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00092513 | Petroleum Reservoir | Oil Well

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00092513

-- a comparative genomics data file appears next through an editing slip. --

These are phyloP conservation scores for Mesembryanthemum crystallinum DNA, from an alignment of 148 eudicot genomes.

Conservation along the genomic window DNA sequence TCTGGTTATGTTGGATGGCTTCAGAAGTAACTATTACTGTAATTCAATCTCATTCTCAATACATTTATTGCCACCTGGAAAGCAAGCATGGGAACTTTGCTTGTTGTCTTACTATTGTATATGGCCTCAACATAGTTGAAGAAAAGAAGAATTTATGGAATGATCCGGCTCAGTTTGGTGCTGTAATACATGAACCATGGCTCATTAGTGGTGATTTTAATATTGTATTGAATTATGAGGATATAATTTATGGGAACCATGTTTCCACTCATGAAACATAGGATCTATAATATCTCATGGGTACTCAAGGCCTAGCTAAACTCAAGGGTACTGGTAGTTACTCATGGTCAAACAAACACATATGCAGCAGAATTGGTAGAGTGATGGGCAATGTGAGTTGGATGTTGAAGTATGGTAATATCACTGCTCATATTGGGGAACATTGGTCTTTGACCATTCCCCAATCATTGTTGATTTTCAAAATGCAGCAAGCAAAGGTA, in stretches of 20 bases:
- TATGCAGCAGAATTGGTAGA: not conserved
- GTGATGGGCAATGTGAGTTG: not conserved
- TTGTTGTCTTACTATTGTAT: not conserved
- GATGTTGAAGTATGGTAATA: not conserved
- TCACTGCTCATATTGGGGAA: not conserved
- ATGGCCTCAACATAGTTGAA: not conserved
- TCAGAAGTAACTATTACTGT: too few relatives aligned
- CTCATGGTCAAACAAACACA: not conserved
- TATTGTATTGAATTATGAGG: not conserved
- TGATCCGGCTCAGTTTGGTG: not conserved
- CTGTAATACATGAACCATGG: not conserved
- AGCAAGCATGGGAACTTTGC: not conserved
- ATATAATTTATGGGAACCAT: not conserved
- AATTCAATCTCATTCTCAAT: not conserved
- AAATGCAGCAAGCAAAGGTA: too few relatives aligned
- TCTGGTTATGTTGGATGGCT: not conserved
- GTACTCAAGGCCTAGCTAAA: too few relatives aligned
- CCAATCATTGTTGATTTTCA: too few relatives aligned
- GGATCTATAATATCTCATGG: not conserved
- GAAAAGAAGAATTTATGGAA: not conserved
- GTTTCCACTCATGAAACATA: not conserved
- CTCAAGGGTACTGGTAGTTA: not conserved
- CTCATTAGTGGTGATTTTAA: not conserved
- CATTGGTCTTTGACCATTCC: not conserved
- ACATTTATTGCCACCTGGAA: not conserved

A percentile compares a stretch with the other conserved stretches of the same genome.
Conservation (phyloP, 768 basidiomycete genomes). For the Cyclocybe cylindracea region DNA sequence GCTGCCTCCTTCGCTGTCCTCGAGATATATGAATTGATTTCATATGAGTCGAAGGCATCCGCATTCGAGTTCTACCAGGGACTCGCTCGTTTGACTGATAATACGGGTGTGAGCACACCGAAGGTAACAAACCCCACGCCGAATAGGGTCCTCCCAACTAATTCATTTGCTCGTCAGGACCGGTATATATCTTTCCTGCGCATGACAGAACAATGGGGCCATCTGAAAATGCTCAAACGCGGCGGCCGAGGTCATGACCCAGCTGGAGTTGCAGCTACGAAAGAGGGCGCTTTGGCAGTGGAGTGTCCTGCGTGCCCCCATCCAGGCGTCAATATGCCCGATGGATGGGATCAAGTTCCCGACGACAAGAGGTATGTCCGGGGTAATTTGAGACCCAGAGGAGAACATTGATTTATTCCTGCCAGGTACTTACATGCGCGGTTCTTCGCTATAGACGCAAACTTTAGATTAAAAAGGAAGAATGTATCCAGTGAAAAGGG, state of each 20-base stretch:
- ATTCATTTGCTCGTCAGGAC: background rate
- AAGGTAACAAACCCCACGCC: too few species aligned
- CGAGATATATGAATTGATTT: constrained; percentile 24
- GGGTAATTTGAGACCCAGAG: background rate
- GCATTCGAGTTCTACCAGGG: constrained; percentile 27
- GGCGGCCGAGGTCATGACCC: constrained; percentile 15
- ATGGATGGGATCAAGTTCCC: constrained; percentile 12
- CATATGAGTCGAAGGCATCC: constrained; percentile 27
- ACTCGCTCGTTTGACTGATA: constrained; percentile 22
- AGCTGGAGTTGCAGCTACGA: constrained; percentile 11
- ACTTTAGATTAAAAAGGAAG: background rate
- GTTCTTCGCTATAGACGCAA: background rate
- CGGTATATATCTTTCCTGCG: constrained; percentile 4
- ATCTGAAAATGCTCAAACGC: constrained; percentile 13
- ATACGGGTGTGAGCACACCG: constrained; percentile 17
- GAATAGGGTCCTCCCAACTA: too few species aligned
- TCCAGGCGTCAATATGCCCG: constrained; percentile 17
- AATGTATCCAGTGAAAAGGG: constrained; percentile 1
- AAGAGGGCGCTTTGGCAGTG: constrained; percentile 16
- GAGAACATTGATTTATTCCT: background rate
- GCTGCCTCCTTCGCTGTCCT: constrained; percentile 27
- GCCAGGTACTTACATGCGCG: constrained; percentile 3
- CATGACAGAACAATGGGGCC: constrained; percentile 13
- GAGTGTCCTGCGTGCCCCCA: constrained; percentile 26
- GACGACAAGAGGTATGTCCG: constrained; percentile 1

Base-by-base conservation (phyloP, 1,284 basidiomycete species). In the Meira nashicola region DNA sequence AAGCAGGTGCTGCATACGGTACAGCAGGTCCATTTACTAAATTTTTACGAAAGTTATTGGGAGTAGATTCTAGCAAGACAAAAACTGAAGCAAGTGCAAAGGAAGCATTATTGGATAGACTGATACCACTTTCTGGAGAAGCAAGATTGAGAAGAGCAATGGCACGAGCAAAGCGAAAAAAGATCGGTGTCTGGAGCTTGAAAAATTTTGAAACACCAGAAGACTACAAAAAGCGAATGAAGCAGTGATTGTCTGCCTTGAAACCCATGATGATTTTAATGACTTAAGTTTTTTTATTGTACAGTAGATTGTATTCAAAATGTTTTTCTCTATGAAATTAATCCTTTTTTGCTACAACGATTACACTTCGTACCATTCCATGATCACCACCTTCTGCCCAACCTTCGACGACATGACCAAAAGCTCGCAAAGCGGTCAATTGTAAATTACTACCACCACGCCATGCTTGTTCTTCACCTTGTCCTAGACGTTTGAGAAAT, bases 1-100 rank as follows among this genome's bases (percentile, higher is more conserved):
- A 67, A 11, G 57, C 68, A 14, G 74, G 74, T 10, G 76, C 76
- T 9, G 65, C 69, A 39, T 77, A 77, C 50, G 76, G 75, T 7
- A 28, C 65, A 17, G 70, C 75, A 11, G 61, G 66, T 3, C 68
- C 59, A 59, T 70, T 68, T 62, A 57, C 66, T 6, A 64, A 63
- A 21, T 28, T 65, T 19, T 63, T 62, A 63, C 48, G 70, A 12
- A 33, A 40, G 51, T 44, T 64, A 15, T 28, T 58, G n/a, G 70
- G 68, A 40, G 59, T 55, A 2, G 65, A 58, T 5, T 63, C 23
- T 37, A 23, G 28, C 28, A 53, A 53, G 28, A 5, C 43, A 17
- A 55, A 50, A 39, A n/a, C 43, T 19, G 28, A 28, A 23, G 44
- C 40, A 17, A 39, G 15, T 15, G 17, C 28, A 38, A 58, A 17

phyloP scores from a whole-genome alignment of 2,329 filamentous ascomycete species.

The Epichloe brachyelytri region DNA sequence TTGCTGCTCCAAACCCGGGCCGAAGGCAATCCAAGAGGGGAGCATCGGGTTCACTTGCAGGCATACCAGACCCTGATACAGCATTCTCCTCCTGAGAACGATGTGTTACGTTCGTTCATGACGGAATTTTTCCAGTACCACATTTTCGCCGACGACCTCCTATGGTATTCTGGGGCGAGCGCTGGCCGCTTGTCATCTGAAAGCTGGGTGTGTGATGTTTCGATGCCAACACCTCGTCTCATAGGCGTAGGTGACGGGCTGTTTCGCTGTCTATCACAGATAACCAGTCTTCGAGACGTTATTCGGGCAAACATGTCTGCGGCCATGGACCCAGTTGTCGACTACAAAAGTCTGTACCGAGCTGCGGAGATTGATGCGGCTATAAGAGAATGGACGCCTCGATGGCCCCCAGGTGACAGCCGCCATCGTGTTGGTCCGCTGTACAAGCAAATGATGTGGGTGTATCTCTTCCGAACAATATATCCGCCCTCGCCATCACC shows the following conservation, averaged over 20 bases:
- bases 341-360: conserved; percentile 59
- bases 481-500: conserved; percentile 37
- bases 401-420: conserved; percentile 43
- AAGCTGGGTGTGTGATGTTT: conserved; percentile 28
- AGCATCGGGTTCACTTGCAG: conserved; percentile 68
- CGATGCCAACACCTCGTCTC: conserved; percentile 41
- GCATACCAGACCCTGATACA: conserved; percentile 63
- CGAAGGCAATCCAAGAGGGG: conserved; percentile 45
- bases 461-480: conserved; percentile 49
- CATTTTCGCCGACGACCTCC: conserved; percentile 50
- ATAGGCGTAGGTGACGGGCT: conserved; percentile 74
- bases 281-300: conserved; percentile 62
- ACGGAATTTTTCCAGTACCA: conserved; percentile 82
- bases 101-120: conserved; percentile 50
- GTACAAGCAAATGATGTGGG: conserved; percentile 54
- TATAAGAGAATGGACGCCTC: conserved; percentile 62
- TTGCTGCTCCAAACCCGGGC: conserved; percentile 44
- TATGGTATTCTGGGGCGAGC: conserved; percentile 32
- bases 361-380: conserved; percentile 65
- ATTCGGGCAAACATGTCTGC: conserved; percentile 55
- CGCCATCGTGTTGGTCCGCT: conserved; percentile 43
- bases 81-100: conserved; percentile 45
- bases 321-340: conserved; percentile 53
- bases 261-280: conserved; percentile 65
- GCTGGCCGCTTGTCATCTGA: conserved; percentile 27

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    SPE/IADC 92513 Underbalanced Coiled Tubing Drilling Update on a Successful Campaign Randal Pruitt and Charlie Leslie, SPE, BP; Bruce Smith, SPE, WUU; Olivier Desplain and Tom Kavanagh, Schlumberger; Tony Woolham, Halliburton Energy Services; Allistar Law Baker, Hughes Inteq; Nick Christou, Weatherford GSI; and Daniel Borling, SPE, BP Copyright 2005, SPE/IADC Drilling Conference This paper was prepared for presentation at the SPE/IADC Drilling Conference held in  Amsterdam, The Netherlands, 23-25 February 2005. This paper was selected for presentation by an SPE/IADC Program Committee following review of information contained in an abstract submitted by the author(s). Contents of the paper, as presented, have not been reviewed by the Society of Petroleum Engineers or the International Association of Drilling Contractors and are subject to correction by the author(s). The material, as presented, does not necessarily reflect any position of the SPE, IADC, their officers, or members. Electronic reproduction, distribution, or storage of any part of this paper for commercial purposes without the written consent of the Society of Petroleum Engineers or the International Association of Drilling Contractors is prohibited. Permission to reproduce in print is restricted to an abstract of not more than 300 words; illustrations may not be copied. The abstract must contain conspicuous acknowledgment of where and by whom the paper was presented. Write Librarian, SPE, P.O. Box 833836, Richardson, TX 75083-3836, U.S.A., fax 01-972-952-9435. Introduction Located in the Emirate of Sharjah, United Arab Emirates, the Sajaa onshore gas field is a Thamama Group limestone reservoir ranging from 11,000 to 13,000 feet true vertical depth (3350 to 3960 meters). Bottomhole temperature ranges from 260 to 310 degrees Farenheight (126 to 154 Celcius) and  bottomhole pressure from 1100 to 1900 psi (75 to 129 atmospheres). This paper contains lessons learned from the  project to date by the various authors directly involved with this unique and highly successfull Underbalanced Coiled Tubing Drilling project. Background In April of 2002 the concept was conceived to utilize Under-Balanced Coiled Tubing Drilling (UBCTD) to unlock additional rate and reserves by exposing additional net pay with multilateral wellbores from the existing well stock in the Sajaa field. A full year of evaluating and planning ensued and in April of 2003 drilling for first well began. This full year of Front End Loading (FEL) was key to the success of the project and was marked by several milestones or stage gates on the way to start of operations. FEL included multiple tasks along  parallel paths to bring the project from concept through financial sanction and finally to start-up. Key tasks within the FEL were: Concept Identification: A peer assist was held with internal and external industry experts to discuss the technical options that might achieve the multilateral objectives. The two principal outcomes of the peer assist identified the basic technical concepts along with the key challenges, levers, and risks to the success of the project. Later subsurface work supported additional rate and reserves could be unlocked. Key operational challenges were: ã Personnel (people with the right skills) ã Processes (people doing the right things) ã Securing staff for critical positions ã Procedures and identification of hazards / risks ã Assurance tests for special built drilling assemblies ã Drilling models for a low reservoir energy ã 2-phase milling for the window exit point ã Equipment availability ã Procurement of long lead time materials ã  Nitrogen (liquid versus membrane) ã Ownership of the coiled tubing ã Potential loss of the motherbore; and ã  Natural gas deliverability from the reservoir  Basis of Design: A concept basis of design paper (SPE IADC 87146 by P. V. Suryanarayana; et.al.) provided the equipment sizing and  parameters. The design was necessary to prepare tenders and this effort looked at the following requirements and sensitivities: ã Pumping parameters, formation inflow performance, and hole cleaning performance necessary to size surface separation and gas compression equipment ã The coiled tubing drill string size and the need for electric line to provide surface read-out of downhole conditions ã Drilling assembly selection to efficiently operate in a 2-phase and high temperature environment Tender: The tender was structured into seven major service envelopes and one additional envelope for all required minor services. Tender invitations allowed the option for a service provider to  bid on an individual envelope or to submit a bid for any (or all) seven envelopes. Tender responses were evaluated on their technical merit as well as their safety and environmental www.petroman.ir  2 SPE/IADC 92513 management systems. Commercial evaluations were conducted separate and independent of the technical analysis. Tenders were awarded to multiple service companies as no one company could adequately provide the full range of services required.  Assurance : Assurance testing was conducted on the drilling assemblies by  pumping a 2-phase fluid (nitrogen and water) and inducing vibration to simulate downhole conditions. The tests were  performed “in an oven” at 300 F. Then an actual 2-phase milling test was completed to establish performance expectations. Several third party safety and equipment inspection audits were conducted for the coiled tubing, separation, and compression packages. Fabrication: Both local and international suppliers completed fabrication work. A majority of this “purpose built kit” was fabricated locally including the following: ã Substructure designed to provide: o Secure, multi-level work floors o Access to the BOP stack o Easy movement of the injector head o Pressure deployment of drilling assemblies ã Deployment lubricator with integral mounted winch and pressure control equipment ã Tool skid to make up the drilling assemblies on the ground (not on the rig) ã Underbalanced equipment including gas compressors and pipe work to make the necessary tie-ins to the  production flowline    Mobilization: Most of the required equipment was sourced locally. Three exceptions were: Coiled Tubing with internal electric cable; Bottomhole Drilling Assemblies; and the Surface Separation  package. The separation package was mobilized by sea from the Far East, drilling assemblies manufactured in Celle Germany, and the coiled tubing built in Houston, USA. People, Procedures & Training:   The core team of four drilling engineers and four well site leaders assembled 3-months prior to start-up. This allowed time for training, logistics coordination, and preparation of detailed procedures for both normal operations and potential emergency conditions. This core team also prepared detailed hazard identification and mitigation solutions. Start-up: A “Putting it all Together” paper (SPE / ICoTA 89644 by R.D. Pruitt, et.al.) provided detailed information about the UBCTD kit. The initial rig up was slow; as expected. Time was taken to establish safety expectations, train the crews and conduct walk-throughs of the entire site with everyone involved in the operation. Early in the project there were significant equipment failures of both the surface and downhole equipment. These failures led to several important learning’s so the team could systematically eliminate other problems as operations progressed. The most important learning was that the operator must “walk the talk” on safety when an unscheduled event occurs. It is essential for the operator to stop all operations and allow service providers the space and time to resolve technical issues safety. The lesson is to not rush through problem solving.  Drilling Program: The Sharjah UBCTD campaign has evolved as performance improved and technical capabilities established. The srcinal concept was for only two laterals of 1000-feet in length each  per well. This soon became obsolete and the campaign eventually expanded to more four laterals with a total footage in excess of 10,000 feet per well. Record footage drilled to date is 13,206 feet in four laterals using only two bottom hole assemblies. Gas production performance results speak for themselves. Themes The rest of this paper will discuss the many learning’s along the course of the project. Vision   A safe and long-term drilling campaign for unlocking rate and reserves was the vision. It was recognized at the onset that a multiple well program was required for the best chance of  proving the concept. The team “just said no” to the “one-off”  program approach. Planning for success included tendering for a 10 well campaign with triggers for early termination if needed after the first three wells. Planning for long-term success also allowed better position to negotiation campaign extensions. This approach with each service provider was time consuming, but educational as both parties had learned what their true costs were in terms of both people resources and equipment. FEL was vital to the program success with respect to planning,  procedure preparation and training. It is essential to take the time, give the space and provide funding for it. Some major concerns during the FEL period were two-phase (nitrogen gas and water) effects on motor life at 300 F. To date, this has not  been an issue. The longest bottomhole assembly run was 178-hours (over 7-days) of continuous downhole drilling with a total of 223-hours (over 9-days) of continuous circulating through the motor. Another lesson was do not stop drilling if a downhole assembly was working. www.petroman.ir  SPE/IADC 92513 3 Lessons for training include the guideline of never stop training. There will always be personnel changes during a long-term campaign no matter how hard you fight it. To minimize negative impact on the team it is essential to continue training and promote from within. This produces a visible and credible strategy as work teams see co-workers  promoted versus another outside expert come in. Results have  been astounding. It is important to establish clear program expectations up front and early with senior management and partner stakeholders. The general rule for communication about the Sharjah project expectations is “early and often”. This project has followed the classic learning curve. There are several examples of “not getting it right”, but when patience is used and space given much can be accomplished. Single point communication with senior management and partner stakeholders is important. The value of having an excellent partner relationship also pays a high dividend for all. The technical limit process was used extensively during FEL through the mobilization phase. Meetings rapidly expanded from teams deciding how to mill windows, drill formation, maintenance of underbalanced drilling conditions to moving more than 60 equipment loads in the desert safely and efficiently. The prize of reduced hours is shown on the below graph. Total Rig Move Hours 497514576915978360211111 11379 825677 7264 050100150200250300350400Sajaa 3Sajaa15Sajaa 7Sajaa16Sajaa 4Sajaa26Sjaa 32Sajaa17Sajaa42Sajaa 5Sajaa 1Sajaa14Sajaa21Sajaa15Sajaa26Sajaa19Sajaa07    T  o   t  a   l   H  o  u  r  s  The key learning from the above graph is to have a shared value in delivering the prize. If solutions benefit all companies in the project, then creative solutions will be forthcoming by all stakeholders. Real time data is extremely important and is used to make on-line decisions about operation of the underbalanced equipment, nitrogen pumping equipment, water pumping equipment, directional drilling, gas export, rate of penetration, and the list goes on. This project has all data on one single screen versus multiple screens. A Surface Computerized Acquisition Network (or SCAN) package along with technical assistance from all the service companies put all data on a single screen. Customized graphics help drilling engineers, drillers, choke operators, directional drillers and the wellsite leaders. Having data “at your finger tips” for decision-making real time has been a clear success. An example screen-shot showing a gas influx while drilling forward is shown below: Figure 1  Note the bottomhole pressure in purple rising as a fault is cut, note the green casing pressure increase. These single screen data displays are placed at strategic locations around location along with the over 20 radios (and radio protocol) to keep the operation online and “drilling ahead”. The key learning is that people get engaged at an even higher level when provided information and the understanding about how to use that data. Along with the wellsite information displays, a morning rig report is distributed to all service company supervisors,  personnel on days off, government partners, and other BP locations to keep everyone abreast of conditions and progress. This also helps sharing information, best practices and key learning’s across the team. Getting Health Safety Environment Right   Getting health, safety and environment (HSE) right is a team effort. In determination of commercial and technical viability of a newly introduced technology, recognition of the learning curve period is a must. Focus was placed on developing and adapting best practice procedures from other projects as well as lessons learned during this project. Initially, one of the main quality HSE goals was to build an interface document that would serve as a reference for any HSE matter. With over 10 companies and 20 different nationalities involved, it was obvious at the start of the project that such a document would evolve based on lessons learned during the actual project. Each operational step has been fully described and reviewed by crew leaders and management. A second goal was to initiate and develop an HSE culture driven by demonstrated commitment of senior leadership. Expectations were clearly stated prior to start-up and a system www.petroman.ir  4 SPE/IADC 92513 of recognition and rewards adopted. Visibility of management from all companies “walking the talk” helps with success. Crew incentive schemes and best safety employee contributor of the month election also helps. An onsite rig safety meeting is held twice per day where a  brief summary of actual operations are discussed and where- by all participants can express their thoughts about safety issues. Risk Assessment and Tool Box meetings are very interactive. An average of over 300 HSE “STOP” cards per month allow daily focus on HSE concerns. Additionally, wellsite operations and third-party audits are performed randomly. This maintains a high level of awareness for everyone working on the project. Teamwork is an essential part of practical safety and is largely  promoted by wellsite leaders. An HSE culture of “looking out for your team mate” is recognized and rewarded every day. Results from an engaged workforce can directly improve efficiency and reduce total non-productive time. Countless suggestions have been made using the “STOP” card process to help enhance engagement. After nearly 20-months and 700,000-hours of safe operations, the team is currently working the problem of complacency at all levels. To help fight against this false sense of HSE security, the team is re-working the entire contents of risk assessments and Tool Box Talk information. Plan-Do-Learn-Evaluate-Share   The hallmark of this project has been the extraordinary degree of collaboration among the four major service companies. Each understands that the success of the project depends upon coordinating their efforts and sharing information regarding each of their state-of-the-art (and sometimes proprietary) technology products. They understand that no single service company can supply all the technology and expertise needed for the Sharjah project. Hence, success of the project required a shared success among all the service companies. On a larger scale, underbalanced CTD worldwide would be directly affected by success or failure of this project. BP shared this global perspective and a desire that this project  be an incubator for the development of UBCTD technology. BP has opened the Sharjah drilling site to visitors from other oil companies and the project has become a showcase for the industry. It is also a showcase for future customers of the technology. In this respect, BP has provided an example of openness and cooperation. Service providers are expected to follow this example. Initially, safety and environmental protection were the top concerns. The section on the previous page addressed safety. Minimizing natural gas flaring to the environment was also a goal. Extraordinary measures were put in place to capture  produced gas and condensate while drilling forward. All hydrocarbon products are sold to the market on the same day, which is an amazing accomplishment. This required an extra measure of commitment along with extra investment. Success of “flowing-to-sales-while-drilling” added an extra measure of environmental success and efficiency as well as an additional economic benefit for the project. The performance drive to meet these progressive project goals spurred service providers to find new ways to cooperate. A key learning for service providers is to assign senior personnel to the project from the start. This helps with project planning at the start and problem solving as the project continues. All safety and environmental information was freely shared with service providers at safety meetings, operational briefings and toolbox talks. The information is also verbally translated into other languages (such as Arabic and Hindi) to ensure all  personnel on site are aware of key issues and understand  planned activities for the day. Operational results are shared and service providers respectful of propriety technologies of other companies. Each service provider understands sharing success from this project helps the future of underbalanced drilling on a larger scale. Reservoir performance enhancement in a safe way was vastly more important than the success of one individual service provider. Finally, the continued success of this project and documenting lessons learned required extra consideration. Although BP requests a high level of continuity with regard to key  personnel on site they have recognized the importance of allowing movement and transfer of personnel to help avoid complacency before it becomes an issue. Any long-term  project has this risk. To this end, service providers have been rotating some of their key people out of the project. This is accomplished in a very systematic way by moving junior  personnel up the chain of command. New personnel back fill accordingly. This is helps people grow their overall level of experience and capability. At the same time they help maintain enthusiasm and optimism. This is another example of the way the participants are taking a long-term view and focusing on the future of underbalanced drilling. Leadership   The style of leadership on any project is important; especially so when a multinational and multicultural group has to work together. Effective leadership is achieved by several means. For the Sharjah project, there is clear commitment from the top down as shown by high visibility. Senior leaders frequently visit the work location, attend crew safety meetings and set a good example by conducting advanced safety audits with the crews. Every effort is made to be diverse and inclusive of all at the wellsite. This behaviour has created a close knit working team that has a pride and passion for the  job. Front line leaders establish clear expectations with regard to safety and performance efficiency. All targets are reasonable (challenging, but achievable) and have an appropriate level of encouragement, recognition and reward. With regard to safety, an incentive program has been in operation since the start of the project. This safety incentive is made available to all www.petroman.ir